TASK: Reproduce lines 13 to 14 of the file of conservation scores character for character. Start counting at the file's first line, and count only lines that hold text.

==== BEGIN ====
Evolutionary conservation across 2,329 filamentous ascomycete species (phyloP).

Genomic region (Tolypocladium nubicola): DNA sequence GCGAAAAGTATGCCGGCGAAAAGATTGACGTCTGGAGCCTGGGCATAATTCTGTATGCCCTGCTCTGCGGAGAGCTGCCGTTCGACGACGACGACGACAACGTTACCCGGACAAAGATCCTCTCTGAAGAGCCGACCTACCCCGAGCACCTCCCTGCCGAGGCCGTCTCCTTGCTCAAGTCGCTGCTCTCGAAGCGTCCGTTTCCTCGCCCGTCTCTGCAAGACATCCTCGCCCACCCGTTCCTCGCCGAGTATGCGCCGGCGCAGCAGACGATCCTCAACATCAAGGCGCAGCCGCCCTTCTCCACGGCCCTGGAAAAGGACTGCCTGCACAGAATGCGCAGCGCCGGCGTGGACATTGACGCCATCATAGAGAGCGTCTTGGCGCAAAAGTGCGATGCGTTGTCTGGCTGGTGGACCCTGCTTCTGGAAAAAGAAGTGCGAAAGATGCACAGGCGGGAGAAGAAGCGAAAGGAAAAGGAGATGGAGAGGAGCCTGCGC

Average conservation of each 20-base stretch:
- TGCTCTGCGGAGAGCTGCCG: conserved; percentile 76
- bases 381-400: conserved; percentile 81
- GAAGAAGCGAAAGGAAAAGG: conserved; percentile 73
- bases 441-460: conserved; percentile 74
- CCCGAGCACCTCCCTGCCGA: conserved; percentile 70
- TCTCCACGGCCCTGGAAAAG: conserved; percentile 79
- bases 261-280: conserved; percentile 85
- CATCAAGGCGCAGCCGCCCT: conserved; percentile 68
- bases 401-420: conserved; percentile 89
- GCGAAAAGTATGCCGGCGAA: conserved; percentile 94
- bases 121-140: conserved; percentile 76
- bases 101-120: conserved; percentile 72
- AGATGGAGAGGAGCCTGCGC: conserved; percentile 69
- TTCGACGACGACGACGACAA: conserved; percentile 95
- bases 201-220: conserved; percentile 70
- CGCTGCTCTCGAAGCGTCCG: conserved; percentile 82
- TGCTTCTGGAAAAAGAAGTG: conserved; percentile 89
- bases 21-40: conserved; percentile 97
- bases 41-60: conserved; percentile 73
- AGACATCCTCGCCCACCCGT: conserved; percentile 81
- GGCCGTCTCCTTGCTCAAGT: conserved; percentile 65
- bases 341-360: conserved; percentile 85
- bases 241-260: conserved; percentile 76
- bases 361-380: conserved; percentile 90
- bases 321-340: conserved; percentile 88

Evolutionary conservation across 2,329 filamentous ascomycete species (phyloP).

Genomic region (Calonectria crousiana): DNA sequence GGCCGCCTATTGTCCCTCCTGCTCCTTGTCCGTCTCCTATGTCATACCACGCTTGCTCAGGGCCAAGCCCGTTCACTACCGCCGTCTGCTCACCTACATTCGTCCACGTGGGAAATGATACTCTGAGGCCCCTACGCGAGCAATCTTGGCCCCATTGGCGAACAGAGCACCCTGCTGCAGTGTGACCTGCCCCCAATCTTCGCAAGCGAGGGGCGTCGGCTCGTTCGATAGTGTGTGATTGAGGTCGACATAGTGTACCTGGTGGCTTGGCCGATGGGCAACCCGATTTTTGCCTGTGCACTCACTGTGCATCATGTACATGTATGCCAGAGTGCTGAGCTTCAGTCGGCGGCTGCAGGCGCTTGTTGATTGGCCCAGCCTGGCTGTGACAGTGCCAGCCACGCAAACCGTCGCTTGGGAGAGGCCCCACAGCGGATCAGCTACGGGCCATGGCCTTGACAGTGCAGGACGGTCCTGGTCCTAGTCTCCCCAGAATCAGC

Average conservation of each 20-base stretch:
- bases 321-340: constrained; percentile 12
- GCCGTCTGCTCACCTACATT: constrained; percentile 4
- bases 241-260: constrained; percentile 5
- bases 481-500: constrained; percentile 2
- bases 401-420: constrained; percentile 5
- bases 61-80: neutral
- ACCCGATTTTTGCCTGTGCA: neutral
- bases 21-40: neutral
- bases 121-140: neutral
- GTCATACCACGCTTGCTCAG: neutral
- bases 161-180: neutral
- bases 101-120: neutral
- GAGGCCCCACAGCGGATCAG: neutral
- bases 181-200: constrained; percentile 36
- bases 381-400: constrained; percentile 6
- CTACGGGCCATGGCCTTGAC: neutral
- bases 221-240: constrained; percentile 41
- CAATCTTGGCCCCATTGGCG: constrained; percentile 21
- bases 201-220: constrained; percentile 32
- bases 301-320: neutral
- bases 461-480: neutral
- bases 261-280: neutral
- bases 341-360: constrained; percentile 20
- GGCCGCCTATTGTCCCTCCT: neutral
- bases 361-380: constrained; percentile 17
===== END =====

- GCGAAAAGTATGCCGGCGAA: conserved; percentile 94
- bases 121-140: conserved; percentile 76